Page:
History of Chaplains

It is claimed that St Paul was the first Chaplain at sea (27th chapter of the Act of the Apostles) as a closely guarded prisoner who had “appealed unto Caesar.” St Paul can well be regarded as Patron Saint of Naval Chaplains.

 

It is claimed that St Paul was the first Chaplain at sea (27th chapter of the Act of the Apostles) as a closely guarded prisoner who had “appealed unto Caesar.” St Paul can well be regarded as Patron Saint of Naval Chaplains.

There were Chaplains in the King’s ships as early as Edward l’s time (1272-1307). Sir Francis Drake took Master Francis Fletcher “Preacher in this Employment” on the Golden Hind expedition of 1577-1580. During the expedition to Cadiz in 1596, the Captains were directed that God is to be served by the use of prayers twice daily – any man absenting himself was liable to 24 hours in irons.

For a long period there was seldom more than one Chaplain to a fleet or squadron although Buckingham announced in 1626 that the King had ‘given orders for Preachers to go in every ship at sea.’ During the seventeenth century Chaplains were rated with ordinary seamen for pay purposes.

In 1629 the wages were raised to nineteen shillings per month. Samuel Pepys as secretary of the Navy had it laid down that the Chaplain should be appointed by warrant from the Admiralty – so that they became officially a ‘Warrant officer’ though they did not receive any increase in pay.

The Order in Council of 1812 abolished the old remuneration for Chaplains and granted them a regular salary of 150 pounds a year. In 1843 Chaplains together with Masters, Paymasters, Surgeons and Instructors were raised from Warrant to Commissioned status.
Unlike all other officers in the service, the Naval Chaplain has not been granted rank, seeing that his parishioners may range from Admiral to Seaman Boy.

The 1900 RN Dress regulations ordered Chaplains to wear clerical collar and stock and ‘shall be dressed in other respects in such a manner as shall clearly indicated his profession.’ The uniform included a blue reefer jacket (no rank stripes) with officer’s gilt buttons and the authorised Naval Chaplains cap and badge. With ordinary clerical dress, chaplains could wear a black clerical felt hat or college cap, or plain braided yachting cap. On 28 February 1918 a Bronze Badge was introduced for Chaplains but was abolished on 28 September 1923. On 4 December 1925 Chaplains in hot climates were authorised to wear a white tunic with black Maltese Cross on each side of the collar.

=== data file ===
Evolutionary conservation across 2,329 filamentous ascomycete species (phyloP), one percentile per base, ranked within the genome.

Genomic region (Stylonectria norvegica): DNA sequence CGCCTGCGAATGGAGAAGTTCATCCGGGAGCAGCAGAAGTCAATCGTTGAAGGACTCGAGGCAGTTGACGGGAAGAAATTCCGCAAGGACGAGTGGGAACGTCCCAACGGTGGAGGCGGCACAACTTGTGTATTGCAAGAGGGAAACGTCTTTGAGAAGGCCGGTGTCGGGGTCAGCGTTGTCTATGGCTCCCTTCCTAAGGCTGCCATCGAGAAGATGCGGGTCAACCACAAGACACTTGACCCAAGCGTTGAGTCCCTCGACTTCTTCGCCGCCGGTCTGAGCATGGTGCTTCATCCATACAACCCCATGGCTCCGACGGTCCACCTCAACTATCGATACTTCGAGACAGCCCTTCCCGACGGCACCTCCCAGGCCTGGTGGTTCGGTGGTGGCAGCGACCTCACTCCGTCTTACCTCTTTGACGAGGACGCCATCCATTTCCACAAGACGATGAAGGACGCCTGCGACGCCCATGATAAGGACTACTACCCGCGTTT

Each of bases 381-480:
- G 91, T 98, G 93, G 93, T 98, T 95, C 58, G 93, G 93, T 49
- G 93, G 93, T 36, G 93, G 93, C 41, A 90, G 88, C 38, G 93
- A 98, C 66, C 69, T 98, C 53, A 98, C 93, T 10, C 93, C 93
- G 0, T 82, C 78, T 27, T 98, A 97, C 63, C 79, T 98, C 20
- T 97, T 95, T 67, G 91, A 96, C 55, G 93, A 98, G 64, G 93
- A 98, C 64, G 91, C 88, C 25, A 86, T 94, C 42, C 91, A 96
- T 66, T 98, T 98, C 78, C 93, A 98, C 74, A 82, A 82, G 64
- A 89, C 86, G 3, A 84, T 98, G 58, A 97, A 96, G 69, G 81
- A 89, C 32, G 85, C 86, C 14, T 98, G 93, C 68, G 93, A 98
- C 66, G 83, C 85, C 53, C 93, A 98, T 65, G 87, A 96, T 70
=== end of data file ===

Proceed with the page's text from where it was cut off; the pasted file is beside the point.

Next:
By April 1931 Chaplains when conducting religious services could wear a black silk scarf with badge consisting of a foul Anchor surmounted by crown. In 1937 the RN Uniform Regulations stated that:

‘A Chaplains dress when dining in the Mess shall be a clerical Court coat, waistcoat, and trousers all of black cloth, but when officers wear full dress or ball dress, or mess dress the waistcoats shall be a black silk cassock waistcoat, and instead of trousers, shall be worn block cloth knee breeches, with black silk stockings and patent leather shoes with silver or plated buckles.’

In November 1948 the RN issued new uniform instructions that all new Chaplains were to wear Naval Uniform. In June 1956 RNVR Chaplains were instructed to wear the same uniform as Regular Chaplains but with RNVR buttons. The Clerical black scarf would have the letters RNVR embroidered below the badge. This was changed again in December 1958 when the RNVR merged with the RNR to form the new RNR. Chaplains were to make appropriate changes to lettering on clerical scarves.